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Apple Taps Samsung to Manufacture Next iPhone Chip

Samsung isn't pumping $21.4 billion into its semiconductor and display business for nothing.

Apple is discovering it’s harder to split from Samsung than it would like.

The company has used Samsung for all manner of components, though it has been working to reduce reliance on its chief rival. With the iPhone 6, Apple found an alternative supplier for many of the A8 chips that lend the smarts to its smartphones.

While Apple had hoped to rely more heavily on Taiwan Semiconductor Manufacturing Co. to fabricate the Ax family of processors used in its iOS devices, the company has turned to Samsung for its next-generation A9 chip, according to people with knowledge of the situation.

That’s because Samsung holds a technological edge over TSMC when it comes to the latest manufacturing process. Samsung has managed to shrink the size of the transistors on its chips to 14 nanometers — effectively packing more processing power into a smaller space and consuming less power. TSMC is still at 20 nanometers.

Neither Samsung nor Apple would comment. The arrangement between the two companies was first reported by South Korea’s Maeil Business Newspaper.

Apple had used Samsung Semiconductor to fabricate its main processor on earlier generations of phones. The Cupertino technology giant designs the chip, but it relies on partners for production.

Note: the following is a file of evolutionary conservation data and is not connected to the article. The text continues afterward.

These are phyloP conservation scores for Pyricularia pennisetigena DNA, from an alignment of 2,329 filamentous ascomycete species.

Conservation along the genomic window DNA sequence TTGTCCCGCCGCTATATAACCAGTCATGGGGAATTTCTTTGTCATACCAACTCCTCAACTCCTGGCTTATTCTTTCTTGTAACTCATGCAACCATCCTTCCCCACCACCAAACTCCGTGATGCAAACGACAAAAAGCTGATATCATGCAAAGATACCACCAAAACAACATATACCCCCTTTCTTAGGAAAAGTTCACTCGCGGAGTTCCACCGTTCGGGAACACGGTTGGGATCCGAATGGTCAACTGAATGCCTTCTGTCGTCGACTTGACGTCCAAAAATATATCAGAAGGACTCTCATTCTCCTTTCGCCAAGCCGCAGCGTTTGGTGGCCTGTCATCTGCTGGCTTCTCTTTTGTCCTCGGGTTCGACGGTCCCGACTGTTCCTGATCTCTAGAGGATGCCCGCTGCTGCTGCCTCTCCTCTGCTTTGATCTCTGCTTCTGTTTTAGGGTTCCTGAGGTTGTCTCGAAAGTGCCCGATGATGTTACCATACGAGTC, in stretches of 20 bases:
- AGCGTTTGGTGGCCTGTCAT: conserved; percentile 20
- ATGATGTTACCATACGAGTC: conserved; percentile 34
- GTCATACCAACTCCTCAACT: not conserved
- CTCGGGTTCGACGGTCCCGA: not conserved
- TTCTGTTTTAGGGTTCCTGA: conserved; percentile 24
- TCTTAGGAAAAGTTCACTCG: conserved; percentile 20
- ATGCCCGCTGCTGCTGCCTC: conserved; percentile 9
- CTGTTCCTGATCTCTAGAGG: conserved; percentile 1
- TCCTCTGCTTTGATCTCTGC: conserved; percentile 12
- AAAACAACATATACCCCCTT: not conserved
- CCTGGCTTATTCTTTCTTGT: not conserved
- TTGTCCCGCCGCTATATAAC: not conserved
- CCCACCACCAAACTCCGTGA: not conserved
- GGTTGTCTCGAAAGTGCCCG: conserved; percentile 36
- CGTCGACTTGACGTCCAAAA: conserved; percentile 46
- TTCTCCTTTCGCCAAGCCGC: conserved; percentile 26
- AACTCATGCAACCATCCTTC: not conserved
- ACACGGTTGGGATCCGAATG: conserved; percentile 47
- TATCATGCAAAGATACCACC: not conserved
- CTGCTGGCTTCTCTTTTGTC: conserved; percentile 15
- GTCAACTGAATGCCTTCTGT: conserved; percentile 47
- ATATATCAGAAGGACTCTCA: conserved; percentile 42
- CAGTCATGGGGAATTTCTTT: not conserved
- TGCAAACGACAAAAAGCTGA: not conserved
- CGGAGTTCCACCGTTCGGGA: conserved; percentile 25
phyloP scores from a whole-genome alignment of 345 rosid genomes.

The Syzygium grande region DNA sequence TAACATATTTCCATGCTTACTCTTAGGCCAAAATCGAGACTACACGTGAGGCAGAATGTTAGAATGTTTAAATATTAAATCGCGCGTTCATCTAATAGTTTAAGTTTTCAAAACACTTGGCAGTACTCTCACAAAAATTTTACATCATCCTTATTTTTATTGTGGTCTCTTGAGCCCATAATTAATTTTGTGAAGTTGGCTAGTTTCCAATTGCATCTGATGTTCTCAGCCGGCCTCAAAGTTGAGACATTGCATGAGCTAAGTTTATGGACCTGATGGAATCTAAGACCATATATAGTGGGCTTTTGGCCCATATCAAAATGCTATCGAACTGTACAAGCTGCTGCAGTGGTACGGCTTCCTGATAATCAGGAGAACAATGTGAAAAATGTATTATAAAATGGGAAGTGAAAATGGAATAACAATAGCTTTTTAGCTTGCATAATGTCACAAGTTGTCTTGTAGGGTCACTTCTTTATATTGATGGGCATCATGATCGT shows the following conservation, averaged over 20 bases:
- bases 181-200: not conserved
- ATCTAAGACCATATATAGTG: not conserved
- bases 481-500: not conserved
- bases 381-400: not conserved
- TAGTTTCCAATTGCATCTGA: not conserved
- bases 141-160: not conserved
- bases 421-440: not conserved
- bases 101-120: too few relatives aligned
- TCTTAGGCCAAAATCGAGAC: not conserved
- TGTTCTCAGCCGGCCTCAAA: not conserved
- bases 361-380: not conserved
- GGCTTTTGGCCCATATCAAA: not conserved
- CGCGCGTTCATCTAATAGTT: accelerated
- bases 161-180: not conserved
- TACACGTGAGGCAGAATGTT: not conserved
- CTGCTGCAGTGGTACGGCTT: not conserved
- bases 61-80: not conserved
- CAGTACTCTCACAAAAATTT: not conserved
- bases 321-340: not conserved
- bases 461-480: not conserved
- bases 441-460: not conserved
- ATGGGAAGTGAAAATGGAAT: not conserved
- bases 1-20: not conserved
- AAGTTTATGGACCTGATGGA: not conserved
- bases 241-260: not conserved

The relationship between the two companies became increasingly fraught after Apple sued its component supplier in 2011, alleging Samsung’s mobile electronics unit had copied its phones and tablets. Apple has been awarded more than $1 billion in damages from juries in a pair of related cases.

With the iPhone 6’s processor, the A8, Apple split the work between TSMC and Samsung. TSMC, which is a pure foundry and the world’s largest contract chip maker, received the bulk of the business, analysts say.

Now, the balance of power has shifted back to Samsung, thanks to its advanced fabrication technology. That same advantage is said to be putting pressure on Qualcomm, which has been the biggest maker of chips in high-end phones. Owing in part to its own manufacturing edge, Samsung is expected to use its Exynos processors in forthcoming handsets instead of Qualcomm’s Snapdragon 810, which is made in TSMC’s factories.

Samsung has invested a staggering sum — $21.4 billion — to ramp up capacity in its semiconductor and display businesses over the last year, and plans to spend even more in 2015. The company has foundries in South Korea and in Austin, Texas. Samsung also partnered last year with GlobalFoundries to bring its 14-nanometer process to its facility in Saratoga Springs, N.Y.

Though Samsung refuses to identify chip customers, sources say the company is working to ensure an adequate supply of application processors for the next-generation iPhone.

In October, Dr. Kinam Kim, president and general manager of the semiconductor business of Samsung, told reporters he expects Samsung’s profits to improve as it starts supplying Apple with chips that come from its 14-nanometer line.

“Samsung LSI hasn’t directly confirmed Apple as its 14nm customer. But the company sounded confident about 14nm FinFET ramp in the second half of this year during its Q4 2014 earnings call,” said Strategy Analytics analyst Sravan Kundojjala. “Samsung LSI is looking to regain share in applications processors with the help of 14nm FinFET chips after seeing a steady share decline in its AP shipments over the past few years.”

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